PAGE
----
Distinctive Features of Weeds
Irrespective of how they are defined, according to humans, the undesirable qualities of weeds far outweigh beneficial effects they may have. Here are some of their main characteristics:
- They produce seeds abundantly
- They establish themselves and spread rapidly
- The seeds remain dormant for a long time
- The buried seeds survive for a long time
- They adapt to various conditions in order to spread wider
- Insects use them as shelter for overwintering
- They harbor crop diseases
- They interfere with the harvest
- They contaminate the produce, thus reducing their quality
- They produce chemicals that are poisonous to humans, animals, and crop plants
There are about 250,000 plant species around the world, and about 8000 species, or 3 percent, of them are considered to be weeds. Here are some of the types of weeds that are commonly found in our gardens and fields:
Ground Thistle (Cirsium acaulon): This type grows hidden in grass and can remain undetected until it begins flowering. It is perennial, with their spiny leaves forming a flat bed. The flowers are deep pink in color and grow in the center of the cluster of leaves growing in a circular pattern.
Giant Foxtail (Setaria Faberi): This is a type of grass that grows erect. Its hairy ligule and the dense hair that grows on the surface of the upper leaves are what differentiates it from other grasses. It usually is found amongst cultivated crops. It has an annual life cycle.
Field Bindweed (Convolvulus arvensis): This weed has stems that are thin and wiry that twine around anything close by. The flower is shaped like a trumpet, and can be white or a light pink in color. Its rootstock is woody, and it is very hard to get rid of. It has a perennial life cycle.
Stinging Nettle (Urtica dioica): This is of course quite a familiar weed, and gardening enthusiasts are well aware how difficult it is to get rid of it. That is because it spreads via seed, roots, as well as stolons. Its stem is woody and resists normal strimming. Its leaves are wrinkled and deep green in color, with strings of tiny flowers that are green in color. And of course it has nettles that sting, although it is supposed to have herbal uses.
Ivy (Hedera helix): This is one of the most common creeper weeds that grows on walls as well as trees. When it grows in the tree canopy, it often covers the branches, gradually killing the trees. When it grows on the ground it displaces native plant species the leaves are usually heart-shaped and have 3-5 lobes. The flowers are clustered and greenish-yellow in color. The young plants propagate rapidly, forming roots as they grow, and are harder to remove once they get established.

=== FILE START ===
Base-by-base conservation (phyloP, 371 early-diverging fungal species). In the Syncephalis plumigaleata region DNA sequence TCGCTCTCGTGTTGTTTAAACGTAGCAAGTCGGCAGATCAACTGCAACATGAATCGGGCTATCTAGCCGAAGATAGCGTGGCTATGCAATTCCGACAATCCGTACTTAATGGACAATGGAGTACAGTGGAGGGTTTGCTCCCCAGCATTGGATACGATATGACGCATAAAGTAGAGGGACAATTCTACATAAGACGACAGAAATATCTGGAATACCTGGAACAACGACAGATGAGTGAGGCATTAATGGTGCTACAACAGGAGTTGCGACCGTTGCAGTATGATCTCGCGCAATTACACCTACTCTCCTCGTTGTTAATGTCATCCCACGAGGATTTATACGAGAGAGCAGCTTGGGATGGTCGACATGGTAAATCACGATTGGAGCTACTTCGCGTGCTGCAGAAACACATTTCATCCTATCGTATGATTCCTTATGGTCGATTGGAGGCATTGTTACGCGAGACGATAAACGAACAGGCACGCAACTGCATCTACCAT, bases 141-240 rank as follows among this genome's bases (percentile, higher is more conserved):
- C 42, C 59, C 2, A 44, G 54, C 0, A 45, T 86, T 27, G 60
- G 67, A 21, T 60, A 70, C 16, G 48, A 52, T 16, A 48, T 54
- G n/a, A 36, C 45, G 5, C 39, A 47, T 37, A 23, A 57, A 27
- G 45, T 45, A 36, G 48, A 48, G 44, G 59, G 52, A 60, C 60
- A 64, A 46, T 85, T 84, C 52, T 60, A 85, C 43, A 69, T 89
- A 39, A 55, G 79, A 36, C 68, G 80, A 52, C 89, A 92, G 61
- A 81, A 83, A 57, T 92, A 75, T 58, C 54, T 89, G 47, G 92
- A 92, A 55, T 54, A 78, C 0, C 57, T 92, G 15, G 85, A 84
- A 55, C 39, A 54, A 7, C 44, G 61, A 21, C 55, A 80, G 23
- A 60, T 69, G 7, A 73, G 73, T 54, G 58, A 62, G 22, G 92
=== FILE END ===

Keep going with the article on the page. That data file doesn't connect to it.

Dandelion (Taraxacum officinale): This weed is a problem in tilled and alfalfa fields, and in pastures. Once the seedlings and plants get established they can interfere with the establishment of cultivated species like legumes. Dandelion reproduces via seeds, and is a perennial plant. It is practically stemless and the leaves grow in a rosette, which are lobed and long, and have variable shapes. The flower is bright yellow in color, which grow on a long stem, about 11-18 inches high. The seeds are attached to a hairy parachute, which are carried by the wind.
Barnyardgrass (Echinochloa crus-galli): This is a type of annual grass that has flat, long leaves that are usually purplish color at the base. While generally they grow upright, however some of them can be spread out on the ground. The base of the stem is flattened. The seed heads are one of the distinctive features, usually purplish, with large sized seeds that look like millets which grow concentrated on spikelets. These are regarded as one of the worst weeds, which cause crop yield reduction and the failure of forage crops due to removing about 80 percent of the nitrogen in the soil. It also accumulates high amounts of nitrates which can poison farm animals. It also harbors a number of viral diseases, and mechanical harvesting can be hampered when they grow heavily.